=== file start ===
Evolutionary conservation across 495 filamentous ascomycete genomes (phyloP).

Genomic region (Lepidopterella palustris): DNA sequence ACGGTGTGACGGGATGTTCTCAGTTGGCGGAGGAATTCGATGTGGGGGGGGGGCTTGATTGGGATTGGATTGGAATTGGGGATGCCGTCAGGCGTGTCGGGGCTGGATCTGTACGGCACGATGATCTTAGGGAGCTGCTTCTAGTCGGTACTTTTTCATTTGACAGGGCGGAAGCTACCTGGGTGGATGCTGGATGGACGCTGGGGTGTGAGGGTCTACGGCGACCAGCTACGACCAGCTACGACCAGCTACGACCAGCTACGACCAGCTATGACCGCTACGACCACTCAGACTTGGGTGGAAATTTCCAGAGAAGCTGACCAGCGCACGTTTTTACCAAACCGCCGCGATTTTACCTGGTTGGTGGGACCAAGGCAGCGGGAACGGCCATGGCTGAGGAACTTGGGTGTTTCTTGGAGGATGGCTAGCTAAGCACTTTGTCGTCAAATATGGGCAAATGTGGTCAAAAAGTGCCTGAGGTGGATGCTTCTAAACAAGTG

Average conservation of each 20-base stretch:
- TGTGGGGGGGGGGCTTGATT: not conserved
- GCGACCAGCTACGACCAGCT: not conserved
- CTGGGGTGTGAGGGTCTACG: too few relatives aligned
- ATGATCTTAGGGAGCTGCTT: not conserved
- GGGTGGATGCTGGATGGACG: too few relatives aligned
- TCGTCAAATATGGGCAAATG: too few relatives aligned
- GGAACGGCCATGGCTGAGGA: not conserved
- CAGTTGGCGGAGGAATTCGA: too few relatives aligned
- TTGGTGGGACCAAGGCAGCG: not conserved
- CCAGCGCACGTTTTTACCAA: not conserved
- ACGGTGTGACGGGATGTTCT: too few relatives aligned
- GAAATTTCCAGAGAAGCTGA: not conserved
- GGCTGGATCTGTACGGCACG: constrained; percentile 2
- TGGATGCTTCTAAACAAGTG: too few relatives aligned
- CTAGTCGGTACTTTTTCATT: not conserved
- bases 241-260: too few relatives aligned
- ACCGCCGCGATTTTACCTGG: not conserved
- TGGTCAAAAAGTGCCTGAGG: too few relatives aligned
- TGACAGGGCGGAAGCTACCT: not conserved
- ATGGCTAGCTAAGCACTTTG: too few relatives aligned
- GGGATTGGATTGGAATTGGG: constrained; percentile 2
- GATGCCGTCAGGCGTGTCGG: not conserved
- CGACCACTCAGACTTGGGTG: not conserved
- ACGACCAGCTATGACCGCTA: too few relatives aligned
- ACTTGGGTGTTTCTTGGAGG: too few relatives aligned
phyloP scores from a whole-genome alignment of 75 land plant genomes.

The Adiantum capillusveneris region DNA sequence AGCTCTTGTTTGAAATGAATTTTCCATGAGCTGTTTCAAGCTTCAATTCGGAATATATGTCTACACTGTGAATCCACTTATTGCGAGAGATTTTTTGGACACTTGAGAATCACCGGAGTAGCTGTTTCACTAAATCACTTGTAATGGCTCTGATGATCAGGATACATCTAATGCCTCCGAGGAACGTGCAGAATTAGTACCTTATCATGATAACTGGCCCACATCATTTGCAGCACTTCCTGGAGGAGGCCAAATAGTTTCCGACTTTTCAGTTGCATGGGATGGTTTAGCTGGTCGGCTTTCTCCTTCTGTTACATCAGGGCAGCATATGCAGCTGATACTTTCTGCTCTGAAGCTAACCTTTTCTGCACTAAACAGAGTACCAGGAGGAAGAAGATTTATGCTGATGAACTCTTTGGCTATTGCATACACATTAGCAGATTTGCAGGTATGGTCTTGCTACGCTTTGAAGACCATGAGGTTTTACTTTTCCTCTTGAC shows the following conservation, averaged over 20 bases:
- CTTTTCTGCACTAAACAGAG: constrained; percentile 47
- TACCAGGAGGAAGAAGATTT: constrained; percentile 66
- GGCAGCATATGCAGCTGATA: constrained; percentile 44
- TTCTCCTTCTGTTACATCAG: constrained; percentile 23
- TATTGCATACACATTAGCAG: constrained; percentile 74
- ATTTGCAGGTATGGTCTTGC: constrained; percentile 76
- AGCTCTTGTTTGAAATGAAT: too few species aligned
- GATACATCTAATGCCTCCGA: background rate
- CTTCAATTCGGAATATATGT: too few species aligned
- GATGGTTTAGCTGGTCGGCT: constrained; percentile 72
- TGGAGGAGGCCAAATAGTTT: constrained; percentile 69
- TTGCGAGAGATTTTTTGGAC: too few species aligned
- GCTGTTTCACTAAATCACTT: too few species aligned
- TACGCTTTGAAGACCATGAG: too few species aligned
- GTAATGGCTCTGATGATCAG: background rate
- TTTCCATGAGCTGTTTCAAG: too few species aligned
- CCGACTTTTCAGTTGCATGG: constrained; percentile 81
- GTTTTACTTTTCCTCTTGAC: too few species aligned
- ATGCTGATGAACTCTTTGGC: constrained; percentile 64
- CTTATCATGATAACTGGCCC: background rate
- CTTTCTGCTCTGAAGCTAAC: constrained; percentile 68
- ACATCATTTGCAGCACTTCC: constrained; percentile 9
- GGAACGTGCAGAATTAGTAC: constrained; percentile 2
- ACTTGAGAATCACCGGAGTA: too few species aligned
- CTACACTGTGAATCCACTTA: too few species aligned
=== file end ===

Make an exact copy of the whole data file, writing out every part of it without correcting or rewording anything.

Evolutionary conservation across 495 filamentous ascomycete genomes (phyloP).

Genomic region (Lepidopterella palustris): DNA sequence ACGGTGTGACGGGATGTTCTCAGTTGGCGGAGGAATTCGATGTGGGGGGGGGGCTTGATTGGGATTGGATTGGAATTGGGGATGCCGTCAGGCGTGTCGGGGCTGGATCTGTACGGCACGATGATCTTAGGGAGCTGCTTCTAGTCGGTACTTTTTCATTTGACAGGGCGGAAGCTACCTGGGTGGATGCTGGATGGACGCTGGGGTGTGAGGGTCTACGGCGACCAGCTACGACCAGCTACGACCAGCTACGACCAGCTACGACCAGCTATGACCGCTACGACCACTCAGACTTGGGTGGAAATTTCCAGAGAAGCTGACCAGCGCACGTTTTTACCAAACCGCCGCGATTTTACCTGGTTGGTGGGACCAAGGCAGCGGGAACGGCCATGGCTGAGGAACTTGGGTGTTTCTTGGAGGATGGCTAGCTAAGCACTTTGTCGTCAAATATGGGCAAATGTGGTCAAAAAGTGCCTGAGGTGGATGCTTCTAAACAAGTG

Average conservation of each 20-base stretch:
- TGTGGGGGGGGGGCTTGATT: not conserved
- GCGACCAGCTACGACCAGCT: not conserved
- CTGGGGTGTGAGGGTCTACG: too few relatives aligned
- ATGATCTTAGGGAGCTGCTT: not conserved
- GGGTGGATGCTGGATGGACG: too few relatives aligned
- TCGTCAAATATGGGCAAATG: too few relatives aligned
- GGAACGGCCATGGCTGAGGA: not conserved
- CAGTTGGCGGAGGAATTCGA: too few relatives aligned
- TTGGTGGGACCAAGGCAGCG: not conserved
- CCAGCGCACGTTTTTACCAA: not conserved
- ACGGTGTGACGGGATGTTCT: too few relatives aligned
- GAAATTTCCAGAGAAGCTGA: not conserved
- GGCTGGATCTGTACGGCACG: constrained; percentile 2
- TGGATGCTTCTAAACAAGTG: too few relatives aligned
- CTAGTCGGTACTTTTTCATT: not conserved
- bases 241-260: too few relatives aligned
- ACCGCCGCGATTTTACCTGG: not conserved
- TGGTCAAAAAGTGCCTGAGG: too few relatives aligned
- TGACAGGGCGGAAGCTACCT: not conserved
- ATGGCTAGCTAAGCACTTTG: too few relatives aligned
- GGGATTGGATTGGAATTGGG: constrained; percentile 2
- GATGCCGTCAGGCGTGTCGG: not conserved
- CGACCACTCAGACTTGGGTG: not conserved
- ACGACCAGCTATGACCGCTA: too few relatives aligned
- ACTTGGGTGTTTCTTGGAGG: too few relatives aligned
phyloP scores from a whole-genome alignment of 75 land plant genomes.

The Adiantum capillusveneris region DNA sequence AGCTCTTGTTTGAAATGAATTTTCCATGAGCTGTTTCAAGCTTCAATTCGGAATATATGTCTACACTGTGAATCCACTTATTGCGAGAGATTTTTTGGACACTTGAGAATCACCGGAGTAGCTGTTTCACTAAATCACTTGTAATGGCTCTGATGATCAGGATACATCTAATGCCTCCGAGGAACGTGCAGAATTAGTACCTTATCATGATAACTGGCCCACATCATTTGCAGCACTTCCTGGAGGAGGCCAAATAGTTTCCGACTTTTCAGTTGCATGGGATGGTTTAGCTGGTCGGCTTTCTCCTTCTGTTACATCAGGGCAGCATATGCAGCTGATACTTTCTGCTCTGAAGCTAACCTTTTCTGCACTAAACAGAGTACCAGGAGGAAGAAGATTTATGCTGATGAACTCTTTGGCTATTGCATACACATTAGCAGATTTGCAGGTATGGTCTTGCTACGCTTTGAAGACCATGAGGTTTTACTTTTCCTCTTGAC shows the following conservation, averaged over 20 bases:
- CTTTTCTGCACTAAACAGAG: constrained; percentile 47
- TACCAGGAGGAAGAAGATTT: constrained; percentile 66
- GGCAGCATATGCAGCTGATA: constrained; percentile 44
- TTCTCCTTCTGTTACATCAG: constrained; percentile 23
- TATTGCATACACATTAGCAG: constrained; percentile 74
- ATTTGCAGGTATGGTCTTGC: constrained; percentile 76
- AGCTCTTGTTTGAAATGAAT: too few species aligned
- GATACATCTAATGCCTCCGA: background rate
- CTTCAATTCGGAATATATGT: too few species aligned
- GATGGTTTAGCTGGTCGGCT: constrained; percentile 72
- TGGAGGAGGCCAAATAGTTT: constrained; percentile 69
- TTGCGAGAGATTTTTTGGAC: too few species aligned
- GCTGTTTCACTAAATCACTT: too few species aligned
- TACGCTTTGAAGACCATGAG: too few species aligned
- GTAATGGCTCTGATGATCAG: background rate
- TTTCCATGAGCTGTTTCAAG: too few species aligned
- CCGACTTTTCAGTTGCATGG: constrained; percentile 81
- GTTTTACTTTTCCTCTTGAC: too few species aligned
- ATGCTGATGAACTCTTTGGC: constrained; percentile 64
- CTTATCATGATAACTGGCCC: background rate
- CTTTCTGCTCTGAAGCTAAC: constrained; percentile 68
- ACATCATTTGCAGCACTTCC: constrained; percentile 9
- GGAACGTGCAGAATTAGTAC: constrained; percentile 2
- ACTTGAGAATCACCGGAGTA: too few species aligned
- CTACACTGTGAATCCACTTA: too few species aligned